Wednesday, 15 August 2012

When you're old, master the short game

My friend Doris called me on Monday. She was in tears because her eighty-six-year-old dad was going into the hospital for emergency surgery to repair an aneurysm in his heart.

The doctor told him his chances of survival were about twenty-five percent.

Twenty-five percent.

Wow, I thought, those are some pretty terrible odds. Those odds didn't include the possibility he would wake up with brain damage or paralysis or something equally awful.

I wondered what was the point? When you're eighty-six, is it worth getting the procedure at all?

Then I thought, snap out of it you selfish little elder-bigot. Just because a person is old doesn't mean they can't be as resilient as the rest of us.

Of course, Ted's going through with it. He's as strong as men half his age.

Or at least he was until recently.

As it stands now, he can barely do anything without become completely fatigued. If this doesn't work, well, I guess from his standpoint, he thinks he probably won't wake up, so why care?

I have to admire the old guy. He's survived a heart attack, a mild stroke, prostate cancer, two hip replacements, ditto knee replacements and skin cancer that resulted in a baseball-sized gaping hole in his massive chest. He survived the passing of his lovely wife and my friend's marriage to a reprobate.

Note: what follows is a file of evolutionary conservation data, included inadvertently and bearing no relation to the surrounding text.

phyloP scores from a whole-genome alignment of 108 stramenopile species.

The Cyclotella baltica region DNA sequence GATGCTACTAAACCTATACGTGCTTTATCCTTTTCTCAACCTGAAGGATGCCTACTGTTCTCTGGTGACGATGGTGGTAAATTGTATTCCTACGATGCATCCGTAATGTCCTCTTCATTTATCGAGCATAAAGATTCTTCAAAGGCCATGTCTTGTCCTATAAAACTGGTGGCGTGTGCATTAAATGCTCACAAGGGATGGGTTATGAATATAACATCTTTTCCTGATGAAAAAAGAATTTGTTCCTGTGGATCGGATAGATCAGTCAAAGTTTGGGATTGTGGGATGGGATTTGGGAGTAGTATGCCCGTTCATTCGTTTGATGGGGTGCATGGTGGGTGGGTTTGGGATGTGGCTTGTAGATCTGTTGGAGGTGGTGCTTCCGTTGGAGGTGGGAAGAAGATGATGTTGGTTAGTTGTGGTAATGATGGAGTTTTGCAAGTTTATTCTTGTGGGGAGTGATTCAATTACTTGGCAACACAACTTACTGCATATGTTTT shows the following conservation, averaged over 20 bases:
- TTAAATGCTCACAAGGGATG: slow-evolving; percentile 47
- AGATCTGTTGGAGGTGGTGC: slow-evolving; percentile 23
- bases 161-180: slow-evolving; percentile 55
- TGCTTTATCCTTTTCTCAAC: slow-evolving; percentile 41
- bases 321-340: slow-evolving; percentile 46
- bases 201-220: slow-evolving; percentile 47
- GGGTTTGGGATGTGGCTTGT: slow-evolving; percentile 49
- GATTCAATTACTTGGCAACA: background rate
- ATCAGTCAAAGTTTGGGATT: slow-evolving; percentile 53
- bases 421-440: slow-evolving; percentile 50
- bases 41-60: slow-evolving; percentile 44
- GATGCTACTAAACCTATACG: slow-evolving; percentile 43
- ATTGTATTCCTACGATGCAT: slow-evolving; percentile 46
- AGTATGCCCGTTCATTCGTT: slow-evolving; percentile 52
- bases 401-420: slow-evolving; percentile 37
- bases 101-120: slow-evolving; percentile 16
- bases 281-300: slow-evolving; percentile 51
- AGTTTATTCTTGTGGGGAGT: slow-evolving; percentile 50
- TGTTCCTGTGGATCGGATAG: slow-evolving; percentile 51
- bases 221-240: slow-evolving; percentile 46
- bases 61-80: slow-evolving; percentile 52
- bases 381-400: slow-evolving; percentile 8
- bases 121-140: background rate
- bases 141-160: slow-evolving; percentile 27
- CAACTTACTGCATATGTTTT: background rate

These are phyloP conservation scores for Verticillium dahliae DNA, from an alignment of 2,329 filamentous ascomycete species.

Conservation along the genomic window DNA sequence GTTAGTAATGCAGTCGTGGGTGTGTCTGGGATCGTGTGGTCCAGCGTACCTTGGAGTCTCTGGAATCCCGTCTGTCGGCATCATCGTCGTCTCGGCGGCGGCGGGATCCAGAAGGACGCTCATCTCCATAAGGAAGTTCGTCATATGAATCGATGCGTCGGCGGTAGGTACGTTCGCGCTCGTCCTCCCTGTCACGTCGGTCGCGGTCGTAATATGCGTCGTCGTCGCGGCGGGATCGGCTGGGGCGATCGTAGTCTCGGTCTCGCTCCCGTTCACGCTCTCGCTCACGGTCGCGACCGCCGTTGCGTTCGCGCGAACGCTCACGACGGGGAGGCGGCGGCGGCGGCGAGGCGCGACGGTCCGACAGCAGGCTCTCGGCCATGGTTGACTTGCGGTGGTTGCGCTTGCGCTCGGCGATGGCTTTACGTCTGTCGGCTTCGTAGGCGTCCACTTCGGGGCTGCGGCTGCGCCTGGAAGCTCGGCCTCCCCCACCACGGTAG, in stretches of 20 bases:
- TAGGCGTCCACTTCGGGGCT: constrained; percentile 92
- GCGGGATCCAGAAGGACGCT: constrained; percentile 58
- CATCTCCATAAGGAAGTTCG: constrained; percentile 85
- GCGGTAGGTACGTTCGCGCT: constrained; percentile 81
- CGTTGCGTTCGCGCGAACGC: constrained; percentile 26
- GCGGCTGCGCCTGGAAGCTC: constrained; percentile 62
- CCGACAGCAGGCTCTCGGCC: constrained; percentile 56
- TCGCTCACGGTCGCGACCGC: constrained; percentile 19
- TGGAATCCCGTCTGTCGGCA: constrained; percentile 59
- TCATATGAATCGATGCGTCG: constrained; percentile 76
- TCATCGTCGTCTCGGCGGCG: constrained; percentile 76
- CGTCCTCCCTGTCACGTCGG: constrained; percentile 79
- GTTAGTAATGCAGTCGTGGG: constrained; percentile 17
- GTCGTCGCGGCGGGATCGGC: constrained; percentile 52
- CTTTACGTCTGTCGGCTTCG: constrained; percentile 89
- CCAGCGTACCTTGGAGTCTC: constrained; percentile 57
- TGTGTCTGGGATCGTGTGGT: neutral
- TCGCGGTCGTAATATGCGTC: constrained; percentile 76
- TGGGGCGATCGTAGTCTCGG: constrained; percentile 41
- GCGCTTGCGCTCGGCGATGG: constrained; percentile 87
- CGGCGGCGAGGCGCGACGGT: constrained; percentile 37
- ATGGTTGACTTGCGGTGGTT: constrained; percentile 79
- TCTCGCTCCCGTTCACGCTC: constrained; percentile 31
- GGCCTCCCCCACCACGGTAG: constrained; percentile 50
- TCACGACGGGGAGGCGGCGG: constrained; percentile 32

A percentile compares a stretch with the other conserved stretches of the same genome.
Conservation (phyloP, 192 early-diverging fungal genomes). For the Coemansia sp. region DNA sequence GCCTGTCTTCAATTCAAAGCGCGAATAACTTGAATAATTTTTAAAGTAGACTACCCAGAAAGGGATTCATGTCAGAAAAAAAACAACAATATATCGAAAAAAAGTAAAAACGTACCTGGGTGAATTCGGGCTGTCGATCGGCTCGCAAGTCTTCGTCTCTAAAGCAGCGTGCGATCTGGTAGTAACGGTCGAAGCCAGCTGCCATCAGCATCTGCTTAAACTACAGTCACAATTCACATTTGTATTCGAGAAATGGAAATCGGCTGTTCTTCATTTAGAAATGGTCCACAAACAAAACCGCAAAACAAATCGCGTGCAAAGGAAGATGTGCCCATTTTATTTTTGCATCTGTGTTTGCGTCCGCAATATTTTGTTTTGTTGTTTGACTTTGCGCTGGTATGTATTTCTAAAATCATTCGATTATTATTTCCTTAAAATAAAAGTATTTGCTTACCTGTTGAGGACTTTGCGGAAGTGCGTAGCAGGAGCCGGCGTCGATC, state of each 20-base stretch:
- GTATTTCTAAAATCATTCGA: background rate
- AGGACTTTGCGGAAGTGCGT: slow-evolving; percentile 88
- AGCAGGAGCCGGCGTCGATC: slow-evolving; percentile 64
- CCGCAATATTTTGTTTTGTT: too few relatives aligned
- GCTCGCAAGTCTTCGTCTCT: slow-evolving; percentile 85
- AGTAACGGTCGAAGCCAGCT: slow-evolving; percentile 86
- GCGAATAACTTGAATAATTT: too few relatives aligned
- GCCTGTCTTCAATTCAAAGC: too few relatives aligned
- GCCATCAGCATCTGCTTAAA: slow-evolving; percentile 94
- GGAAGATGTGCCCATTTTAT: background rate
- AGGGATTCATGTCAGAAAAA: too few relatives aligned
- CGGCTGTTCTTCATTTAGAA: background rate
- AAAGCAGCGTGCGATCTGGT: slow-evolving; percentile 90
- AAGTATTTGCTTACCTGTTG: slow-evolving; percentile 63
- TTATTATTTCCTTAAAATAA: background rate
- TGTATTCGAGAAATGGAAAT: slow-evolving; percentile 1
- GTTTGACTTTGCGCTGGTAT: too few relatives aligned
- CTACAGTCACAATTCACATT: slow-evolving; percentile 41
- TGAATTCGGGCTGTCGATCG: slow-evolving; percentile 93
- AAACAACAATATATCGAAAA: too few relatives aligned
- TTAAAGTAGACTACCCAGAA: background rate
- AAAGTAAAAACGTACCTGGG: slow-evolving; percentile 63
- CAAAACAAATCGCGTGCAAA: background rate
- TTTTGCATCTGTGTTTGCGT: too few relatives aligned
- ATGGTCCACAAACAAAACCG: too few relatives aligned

Despite his illnesses, Ted always has a smile on his face. He goes to Florida and golfs in gauze shirts. After Lorna died 10 years ago, he went through a string of girlfriends and has been steadily dating a woman down the street for the past four years.

He is a devotee of Viagara.

Ted also oozes optimism. While he realizes his long game is just about over, he has mastered the short game.

He buys a new car every two years and, until recently, has travelled all over Canada, to Mexico and around America. He attends social events four or five times a week. He loves his life with a passion I can only envy.

Ted is a modern medical miracle, a man who keeps his bionic body fueled by his great spirit. If anyone else got those odds, I'd say settle your affairs, and prepare for the worst.

Ted's still playing the short game.

Good for him.

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